SC: From the hand build design, to getting a machine out, it’s definitely been an evolution in building. I’ve already planned the next phase of building which will happen sometime this winter or spring. It will include a smaller more pump-able track, as well as a bunch of speed rollers that will be incorporated into the existing line, and maybe a few more jumps. While the machine is useful for moving volume, lots of hand work is still required because packing and shaping is constantly going on. It’s likely that equal time digging and riding has been spent on the evolution.
Bend is home to a handful of pro mountain bikers, do you ever ride with any of those guys? Do any of them ever come ride your backyard setup?
SC: There’s a great crew of pros here and a bunch of heroes of mine. I’m a total fan of mountain biking so getting to meet and hang out with some other ripping riders here in Bend is great. Because we all have hectic travel schedules, we don’t get to ride too often, but we definitely have had some great days. I ride with Kyle Jameson, Carson Storch, Cam McCaul, and–one of my most frequent biking and skiing partners–Adam Craig. I’ve had a few of them over to ride the track, and it’s seen quite a bit of traffic from friends and family.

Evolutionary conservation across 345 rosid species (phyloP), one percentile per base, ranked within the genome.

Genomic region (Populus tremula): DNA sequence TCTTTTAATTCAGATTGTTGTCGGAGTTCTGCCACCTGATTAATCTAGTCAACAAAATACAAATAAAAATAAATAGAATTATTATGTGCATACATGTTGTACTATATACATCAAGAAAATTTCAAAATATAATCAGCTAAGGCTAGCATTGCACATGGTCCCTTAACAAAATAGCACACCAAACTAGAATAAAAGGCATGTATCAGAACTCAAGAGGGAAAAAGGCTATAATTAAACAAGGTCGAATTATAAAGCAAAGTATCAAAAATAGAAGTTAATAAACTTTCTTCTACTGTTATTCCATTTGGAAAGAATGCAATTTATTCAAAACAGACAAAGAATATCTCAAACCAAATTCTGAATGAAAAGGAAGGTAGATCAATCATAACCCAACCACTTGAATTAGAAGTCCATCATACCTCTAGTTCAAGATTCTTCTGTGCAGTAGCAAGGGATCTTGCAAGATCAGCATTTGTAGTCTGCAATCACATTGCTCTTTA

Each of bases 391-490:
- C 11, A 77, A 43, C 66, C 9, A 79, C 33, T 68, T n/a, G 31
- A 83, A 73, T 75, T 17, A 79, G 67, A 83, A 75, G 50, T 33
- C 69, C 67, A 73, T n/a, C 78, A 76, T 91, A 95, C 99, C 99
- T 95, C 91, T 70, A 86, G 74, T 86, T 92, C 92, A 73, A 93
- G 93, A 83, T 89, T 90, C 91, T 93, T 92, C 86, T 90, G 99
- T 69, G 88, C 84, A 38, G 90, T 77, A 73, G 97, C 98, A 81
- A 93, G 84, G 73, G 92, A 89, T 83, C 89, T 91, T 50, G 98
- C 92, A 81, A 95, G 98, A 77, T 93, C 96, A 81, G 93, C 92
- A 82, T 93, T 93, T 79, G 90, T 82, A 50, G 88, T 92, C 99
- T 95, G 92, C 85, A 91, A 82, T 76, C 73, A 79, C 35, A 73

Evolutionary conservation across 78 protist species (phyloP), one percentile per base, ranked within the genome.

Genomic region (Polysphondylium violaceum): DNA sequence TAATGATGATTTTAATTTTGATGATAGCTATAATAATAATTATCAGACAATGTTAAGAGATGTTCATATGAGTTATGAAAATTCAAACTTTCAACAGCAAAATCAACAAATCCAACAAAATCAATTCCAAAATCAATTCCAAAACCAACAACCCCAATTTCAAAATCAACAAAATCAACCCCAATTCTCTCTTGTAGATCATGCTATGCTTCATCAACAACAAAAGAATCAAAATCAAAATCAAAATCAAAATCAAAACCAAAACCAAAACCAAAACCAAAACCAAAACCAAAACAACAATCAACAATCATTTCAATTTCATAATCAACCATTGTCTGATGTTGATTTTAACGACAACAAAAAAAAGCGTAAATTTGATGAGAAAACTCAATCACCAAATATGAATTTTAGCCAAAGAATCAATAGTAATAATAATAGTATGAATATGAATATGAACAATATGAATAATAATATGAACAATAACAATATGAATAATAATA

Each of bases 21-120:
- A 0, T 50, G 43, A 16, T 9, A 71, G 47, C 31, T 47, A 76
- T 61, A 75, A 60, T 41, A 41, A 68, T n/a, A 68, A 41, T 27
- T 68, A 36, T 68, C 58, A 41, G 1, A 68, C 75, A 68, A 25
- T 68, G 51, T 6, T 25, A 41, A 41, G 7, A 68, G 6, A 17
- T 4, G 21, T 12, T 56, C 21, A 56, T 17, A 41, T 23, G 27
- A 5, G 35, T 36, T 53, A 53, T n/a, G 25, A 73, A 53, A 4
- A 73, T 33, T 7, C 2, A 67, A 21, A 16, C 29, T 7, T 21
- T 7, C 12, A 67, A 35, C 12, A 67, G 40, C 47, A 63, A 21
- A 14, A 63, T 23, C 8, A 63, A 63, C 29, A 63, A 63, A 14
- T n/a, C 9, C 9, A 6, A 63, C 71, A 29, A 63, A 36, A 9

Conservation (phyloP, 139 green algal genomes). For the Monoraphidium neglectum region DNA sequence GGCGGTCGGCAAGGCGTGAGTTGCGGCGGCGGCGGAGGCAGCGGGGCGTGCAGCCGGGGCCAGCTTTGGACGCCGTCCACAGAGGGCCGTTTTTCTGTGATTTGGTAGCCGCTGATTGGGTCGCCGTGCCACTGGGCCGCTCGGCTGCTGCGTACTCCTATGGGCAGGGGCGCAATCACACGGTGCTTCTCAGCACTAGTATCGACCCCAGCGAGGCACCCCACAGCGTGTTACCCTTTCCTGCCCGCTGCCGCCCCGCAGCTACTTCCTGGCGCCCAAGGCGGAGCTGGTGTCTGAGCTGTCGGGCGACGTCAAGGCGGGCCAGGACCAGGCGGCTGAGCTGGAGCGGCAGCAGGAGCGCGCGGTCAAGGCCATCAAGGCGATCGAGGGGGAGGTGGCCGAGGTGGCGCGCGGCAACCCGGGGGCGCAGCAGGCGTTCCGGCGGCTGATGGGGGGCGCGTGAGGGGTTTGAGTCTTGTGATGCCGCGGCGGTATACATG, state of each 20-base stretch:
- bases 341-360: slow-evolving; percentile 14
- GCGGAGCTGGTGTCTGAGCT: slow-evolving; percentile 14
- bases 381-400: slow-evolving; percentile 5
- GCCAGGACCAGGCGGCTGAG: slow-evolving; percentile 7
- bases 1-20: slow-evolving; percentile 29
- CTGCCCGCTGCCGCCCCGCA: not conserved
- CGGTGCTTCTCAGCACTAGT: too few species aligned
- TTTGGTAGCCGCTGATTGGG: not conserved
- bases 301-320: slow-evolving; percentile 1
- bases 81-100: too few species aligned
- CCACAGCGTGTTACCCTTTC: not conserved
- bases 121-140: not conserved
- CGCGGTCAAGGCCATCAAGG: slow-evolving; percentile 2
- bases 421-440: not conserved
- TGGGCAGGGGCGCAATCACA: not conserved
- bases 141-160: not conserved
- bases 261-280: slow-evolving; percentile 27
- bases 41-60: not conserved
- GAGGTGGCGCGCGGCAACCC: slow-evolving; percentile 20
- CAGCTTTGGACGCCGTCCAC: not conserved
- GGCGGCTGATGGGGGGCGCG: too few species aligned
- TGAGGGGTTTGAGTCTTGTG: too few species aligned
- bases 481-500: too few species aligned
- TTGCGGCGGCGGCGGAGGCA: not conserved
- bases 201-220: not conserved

Now that you have a bike track in your backyard, is that a must-have if you ever decide to move?
SC: Well, I’m not planning on moving anytime soon but if I did it would definitely be a must.
What’s your favorite place you’ve been biking away from home?
SC: There are so many great places near and far. There are some great locations over on the west side of Oregon, as well as up in the Portland area. Washington and Canada probably would be next on the list. I love the riding in Canada, and desert riding has always been a favorite. Since I got back into biking while living in Utah, going down to the desert and hitting the old Redbull Rampage site was an annual experience. That place will always have a special place in my heart.